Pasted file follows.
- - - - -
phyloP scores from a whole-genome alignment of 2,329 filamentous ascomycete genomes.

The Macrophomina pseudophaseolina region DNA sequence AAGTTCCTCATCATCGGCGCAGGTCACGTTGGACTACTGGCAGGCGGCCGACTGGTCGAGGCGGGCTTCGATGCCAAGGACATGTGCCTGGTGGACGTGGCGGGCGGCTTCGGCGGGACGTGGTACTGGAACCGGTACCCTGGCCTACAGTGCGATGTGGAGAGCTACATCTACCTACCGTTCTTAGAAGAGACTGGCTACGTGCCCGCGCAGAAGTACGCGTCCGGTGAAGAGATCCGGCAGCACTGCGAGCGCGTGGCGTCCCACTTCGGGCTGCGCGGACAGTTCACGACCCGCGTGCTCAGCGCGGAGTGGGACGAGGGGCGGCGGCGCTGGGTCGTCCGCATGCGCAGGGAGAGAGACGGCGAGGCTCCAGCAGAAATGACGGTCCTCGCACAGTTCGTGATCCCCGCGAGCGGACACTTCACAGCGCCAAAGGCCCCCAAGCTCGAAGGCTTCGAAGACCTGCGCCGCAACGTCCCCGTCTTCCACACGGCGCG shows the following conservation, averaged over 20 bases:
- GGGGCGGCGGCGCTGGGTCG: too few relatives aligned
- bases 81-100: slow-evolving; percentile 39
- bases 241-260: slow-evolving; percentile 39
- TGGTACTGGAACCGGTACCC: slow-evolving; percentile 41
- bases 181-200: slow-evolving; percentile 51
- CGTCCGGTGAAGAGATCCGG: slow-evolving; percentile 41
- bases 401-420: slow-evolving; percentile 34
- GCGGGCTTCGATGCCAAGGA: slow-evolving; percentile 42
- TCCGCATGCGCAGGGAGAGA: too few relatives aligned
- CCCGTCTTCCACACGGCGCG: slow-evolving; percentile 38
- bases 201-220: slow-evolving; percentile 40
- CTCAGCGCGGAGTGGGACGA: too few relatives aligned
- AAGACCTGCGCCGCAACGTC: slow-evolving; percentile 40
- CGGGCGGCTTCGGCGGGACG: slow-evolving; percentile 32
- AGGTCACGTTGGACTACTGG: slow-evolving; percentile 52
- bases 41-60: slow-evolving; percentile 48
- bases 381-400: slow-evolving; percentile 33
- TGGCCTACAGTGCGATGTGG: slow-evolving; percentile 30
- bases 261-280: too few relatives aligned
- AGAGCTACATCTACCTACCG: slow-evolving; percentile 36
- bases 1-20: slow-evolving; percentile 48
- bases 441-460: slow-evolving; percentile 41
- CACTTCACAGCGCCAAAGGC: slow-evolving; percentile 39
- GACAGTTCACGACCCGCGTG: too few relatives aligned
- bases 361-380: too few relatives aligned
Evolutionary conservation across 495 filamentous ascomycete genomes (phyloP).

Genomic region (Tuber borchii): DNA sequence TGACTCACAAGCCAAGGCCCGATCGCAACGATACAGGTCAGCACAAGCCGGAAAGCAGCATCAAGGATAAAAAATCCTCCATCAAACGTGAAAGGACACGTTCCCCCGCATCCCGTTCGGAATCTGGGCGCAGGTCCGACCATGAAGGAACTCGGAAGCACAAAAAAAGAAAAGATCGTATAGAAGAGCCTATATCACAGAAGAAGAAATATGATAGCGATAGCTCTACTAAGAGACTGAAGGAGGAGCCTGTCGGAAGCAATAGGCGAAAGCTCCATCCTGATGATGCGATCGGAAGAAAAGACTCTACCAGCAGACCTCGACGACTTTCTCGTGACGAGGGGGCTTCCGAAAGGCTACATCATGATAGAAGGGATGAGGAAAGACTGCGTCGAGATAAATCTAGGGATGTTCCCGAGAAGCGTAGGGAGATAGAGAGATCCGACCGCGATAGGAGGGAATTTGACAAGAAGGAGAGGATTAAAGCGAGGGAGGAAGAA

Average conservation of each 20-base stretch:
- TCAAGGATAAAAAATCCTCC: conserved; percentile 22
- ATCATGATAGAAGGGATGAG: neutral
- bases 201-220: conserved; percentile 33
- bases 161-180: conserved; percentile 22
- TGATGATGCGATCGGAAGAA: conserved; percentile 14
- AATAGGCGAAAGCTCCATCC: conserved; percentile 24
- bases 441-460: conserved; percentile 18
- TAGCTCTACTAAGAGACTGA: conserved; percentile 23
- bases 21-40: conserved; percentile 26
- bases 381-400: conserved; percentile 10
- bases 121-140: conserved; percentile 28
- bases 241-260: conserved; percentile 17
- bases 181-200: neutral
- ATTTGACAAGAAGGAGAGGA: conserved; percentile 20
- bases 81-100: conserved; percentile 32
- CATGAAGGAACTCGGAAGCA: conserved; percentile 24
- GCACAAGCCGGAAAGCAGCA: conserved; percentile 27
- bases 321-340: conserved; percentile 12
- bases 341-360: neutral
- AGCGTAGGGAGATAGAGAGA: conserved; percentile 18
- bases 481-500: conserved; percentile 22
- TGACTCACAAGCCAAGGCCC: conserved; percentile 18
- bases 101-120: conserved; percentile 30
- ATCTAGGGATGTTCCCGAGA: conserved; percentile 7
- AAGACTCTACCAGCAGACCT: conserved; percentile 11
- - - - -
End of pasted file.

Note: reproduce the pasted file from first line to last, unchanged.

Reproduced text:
phyloP scores from a whole-genome alignment of 2,329 filamentous ascomycete genomes.

The Macrophomina pseudophaseolina region DNA sequence AAGTTCCTCATCATCGGCGCAGGTCACGTTGGACTACTGGCAGGCGGCCGACTGGTCGAGGCGGGCTTCGATGCCAAGGACATGTGCCTGGTGGACGTGGCGGGCGGCTTCGGCGGGACGTGGTACTGGAACCGGTACCCTGGCCTACAGTGCGATGTGGAGAGCTACATCTACCTACCGTTCTTAGAAGAGACTGGCTACGTGCCCGCGCAGAAGTACGCGTCCGGTGAAGAGATCCGGCAGCACTGCGAGCGCGTGGCGTCCCACTTCGGGCTGCGCGGACAGTTCACGACCCGCGTGCTCAGCGCGGAGTGGGACGAGGGGCGGCGGCGCTGGGTCGTCCGCATGCGCAGGGAGAGAGACGGCGAGGCTCCAGCAGAAATGACGGTCCTCGCACAGTTCGTGATCCCCGCGAGCGGACACTTCACAGCGCCAAAGGCCCCCAAGCTCGAAGGCTTCGAAGACCTGCGCCGCAACGTCCCCGTCTTCCACACGGCGCG shows the following conservation, averaged over 20 bases:
- GGGGCGGCGGCGCTGGGTCG: too few relatives aligned
- bases 81-100: slow-evolving; percentile 39
- bases 241-260: slow-evolving; percentile 39
- TGGTACTGGAACCGGTACCC: slow-evolving; percentile 41
- bases 181-200: slow-evolving; percentile 51
- CGTCCGGTGAAGAGATCCGG: slow-evolving; percentile 41
- bases 401-420: slow-evolving; percentile 34
- GCGGGCTTCGATGCCAAGGA: slow-evolving; percentile 42
- TCCGCATGCGCAGGGAGAGA: too few relatives aligned
- CCCGTCTTCCACACGGCGCG: slow-evolving; percentile 38
- bases 201-220: slow-evolving; percentile 40
- CTCAGCGCGGAGTGGGACGA: too few relatives aligned
- AAGACCTGCGCCGCAACGTC: slow-evolving; percentile 40
- CGGGCGGCTTCGGCGGGACG: slow-evolving; percentile 32
- AGGTCACGTTGGACTACTGG: slow-evolving; percentile 52
- bases 41-60: slow-evolving; percentile 48
- bases 381-400: slow-evolving; percentile 33
- TGGCCTACAGTGCGATGTGG: slow-evolving; percentile 30
- bases 261-280: too few relatives aligned
- AGAGCTACATCTACCTACCG: slow-evolving; percentile 36
- bases 1-20: slow-evolving; percentile 48
- bases 441-460: slow-evolving; percentile 41
- CACTTCACAGCGCCAAAGGC: slow-evolving; percentile 39
- GACAGTTCACGACCCGCGTG: too few relatives aligned
- bases 361-380: too few relatives aligned
Evolutionary conservation across 495 filamentous ascomycete genomes (phyloP).

Genomic region (Tuber borchii): DNA sequence TGACTCACAAGCCAAGGCCCGATCGCAACGATACAGGTCAGCACAAGCCGGAAAGCAGCATCAAGGATAAAAAATCCTCCATCAAACGTGAAAGGACACGTTCCCCCGCATCCCGTTCGGAATCTGGGCGCAGGTCCGACCATGAAGGAACTCGGAAGCACAAAAAAAGAAAAGATCGTATAGAAGAGCCTATATCACAGAAGAAGAAATATGATAGCGATAGCTCTACTAAGAGACTGAAGGAGGAGCCTGTCGGAAGCAATAGGCGAAAGCTCCATCCTGATGATGCGATCGGAAGAAAAGACTCTACCAGCAGACCTCGACGACTTTCTCGTGACGAGGGGGCTTCCGAAAGGCTACATCATGATAGAAGGGATGAGGAAAGACTGCGTCGAGATAAATCTAGGGATGTTCCCGAGAAGCGTAGGGAGATAGAGAGATCCGACCGCGATAGGAGGGAATTTGACAAGAAGGAGAGGATTAAAGCGAGGGAGGAAGAA

Average conservation of each 20-base stretch:
- TCAAGGATAAAAAATCCTCC: conserved; percentile 22
- ATCATGATAGAAGGGATGAG: neutral
- bases 201-220: conserved; percentile 33
- bases 161-180: conserved; percentile 22
- TGATGATGCGATCGGAAGAA: conserved; percentile 14
- AATAGGCGAAAGCTCCATCC: conserved; percentile 24
- bases 441-460: conserved; percentile 18
- TAGCTCTACTAAGAGACTGA: conserved; percentile 23
- bases 21-40: conserved; percentile 26
- bases 381-400: conserved; percentile 10
- bases 121-140: conserved; percentile 28
- bases 241-260: conserved; percentile 17
- bases 181-200: neutral
- ATTTGACAAGAAGGAGAGGA: conserved; percentile 20
- bases 81-100: conserved; percentile 32
- CATGAAGGAACTCGGAAGCA: conserved; percentile 24
- GCACAAGCCGGAAAGCAGCA: conserved; percentile 27
- bases 321-340: conserved; percentile 12
- bases 341-360: neutral
- AGCGTAGGGAGATAGAGAGA: conserved; percentile 18
- bases 481-500: conserved; percentile 22
- TGACTCACAAGCCAAGGCCC: conserved; percentile 18
- bases 101-120: conserved; percentile 30
- ATCTAGGGATGTTCCCGAGA: conserved; percentile 7
- AAGACTCTACCAGCAGACCT: conserved; percentile 11